I can see a problem where the relays and valves wear out prematurely because now instead of closing the relay and valve once for 5 seconds, the relay and valve have actually been cycled many times in that same time span. If we slow this down to only dividing each second up into 5 parts, much longer durations than one might initially program for, this might be a good compromise. If each step in the 'Rotation' of the output stayed closed for 200 milliseconds, it would mean that if 4 switches were closed at the same time, it would cycle through all of them and hit the first one a second time all within a second, which would be less wear and tear on the relays and valves and would still probably look like smooth enough motion at the output. This is all for visual effect. It does not have to be precision at all. The fewer switches being held down at a time, the quicker it more pulses per second each relay gets.

I hope I have explained what I need adequately and that someone out there can help me. Please feel free to ask questions.

I can buy a transmitter/receiver combination that will do this, but it will cost between $600 and $800! I hope this would be a cheap, simple solution to this problem and might be helpful to others in a similar situation as myself.

RE: Help with a wireless relay control modification circuit

The simplest way forward is a single board computer such as an Arduino. There are many similar products, and everyone's opinion of the best depends on which one they happen to have used lately. For that reason the Arduino is far superior to any of the others (<- joking).

For the transmitter / receiver link, there are again plenty of choices. For low power short range, they're very cheap. Same with I/O, interface, relay boards.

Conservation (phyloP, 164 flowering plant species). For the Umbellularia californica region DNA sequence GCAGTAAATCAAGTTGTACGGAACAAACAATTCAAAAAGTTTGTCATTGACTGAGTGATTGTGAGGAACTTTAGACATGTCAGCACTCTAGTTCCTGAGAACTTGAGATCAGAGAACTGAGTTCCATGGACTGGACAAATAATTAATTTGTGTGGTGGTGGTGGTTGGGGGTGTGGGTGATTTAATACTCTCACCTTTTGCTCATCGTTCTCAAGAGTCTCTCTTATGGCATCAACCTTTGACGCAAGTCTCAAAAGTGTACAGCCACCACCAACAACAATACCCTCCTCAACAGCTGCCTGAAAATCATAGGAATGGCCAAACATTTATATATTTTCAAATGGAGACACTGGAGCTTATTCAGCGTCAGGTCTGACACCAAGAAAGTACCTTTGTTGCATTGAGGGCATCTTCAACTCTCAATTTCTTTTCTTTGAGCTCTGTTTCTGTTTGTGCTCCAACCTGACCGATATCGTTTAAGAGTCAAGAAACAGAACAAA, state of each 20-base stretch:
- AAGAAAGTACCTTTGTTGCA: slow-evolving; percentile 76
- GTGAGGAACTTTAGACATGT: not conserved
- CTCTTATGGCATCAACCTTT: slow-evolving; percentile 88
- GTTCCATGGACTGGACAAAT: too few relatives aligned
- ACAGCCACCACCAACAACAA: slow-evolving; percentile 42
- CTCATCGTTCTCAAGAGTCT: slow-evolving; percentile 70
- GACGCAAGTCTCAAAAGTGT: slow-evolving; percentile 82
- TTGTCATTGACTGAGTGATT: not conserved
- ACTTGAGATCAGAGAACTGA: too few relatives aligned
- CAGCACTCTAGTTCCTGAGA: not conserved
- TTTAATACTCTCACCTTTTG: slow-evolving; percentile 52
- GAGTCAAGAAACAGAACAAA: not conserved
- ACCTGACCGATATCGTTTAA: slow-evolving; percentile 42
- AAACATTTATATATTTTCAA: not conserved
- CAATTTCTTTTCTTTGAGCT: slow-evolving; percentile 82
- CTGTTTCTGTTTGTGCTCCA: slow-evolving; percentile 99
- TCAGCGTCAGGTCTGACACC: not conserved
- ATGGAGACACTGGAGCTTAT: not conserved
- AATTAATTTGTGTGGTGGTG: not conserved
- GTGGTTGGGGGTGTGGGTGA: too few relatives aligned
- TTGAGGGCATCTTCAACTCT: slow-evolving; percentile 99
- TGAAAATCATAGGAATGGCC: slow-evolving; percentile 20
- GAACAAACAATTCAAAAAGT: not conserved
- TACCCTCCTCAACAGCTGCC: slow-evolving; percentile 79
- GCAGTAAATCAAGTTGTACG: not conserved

Then mix in some software. It's a very straightforward project, but I'd still allow several days if you're starting from scratch.

RE: Help with a wireless relay control modification circuit

So is there no way to do this without replacing the entire system I already have? I didn't really want to buy another transmitter and receiver or relay board. I already have all those. I just wanted something that would feed the transmitter I have in the manner I explained. Can that be done?

What I really wanted was to build a system that didn't involve any proprietary programming or custom parts. I won't be involved in this project going forward, and I wanted to provide the people who would have to maintain this with a basic system that anyone could repair simply by buying another piece off the shelf. It doesn't look like that's possible, but if I can retain as many of the simple, off-the-shelf components as possible, that would be best.

Thank you for the suggestion. I am familiar with the Arduino boards and software to a point, but I have never used one or made my own project with one.

RE: Help with a wireless relay control modification circuit

Quote (HB)

I add a circuit board that does the following: 1. scans all my switches multiple times a second ... 2. Give me an output that will send a sequence of quick 'pulses' ...

My suggestion was aimed (more or less) at the above added circuit board. Rather than adding an expensive custom circuit board, instead use several extremely inexpensive off-the-shelf cards. You could reuse the radio circuits, but that might be more trouble than it's worth (can't tell based on what you've provided).

Red Flag This Post

Please let us know here why this post is inappropriate. Reasons such as off-topic, duplicates, flames, illegal, vulgar, or students posting their homework.

Red Flag Submitted

Thank you for helping keep Eng-Tips Forums free from inappropriate posts.
The Eng-Tips staff will check this out and take appropriate action.

Reply To This Thread

Posting in the Eng-Tips forums is a member-only feature.

Click Here to join Eng-Tips and talk with other members! Already a Member? Login


Close Box

Join Eng-Tips® Today!

Join your peers on the Internet's largest technical engineering professional community.
It's easy to join and it's free.

Here's Why Members Love Eng-Tips Forums:

Register now while it's still free!

Already a member? Close this window and log in.

Join Us             Close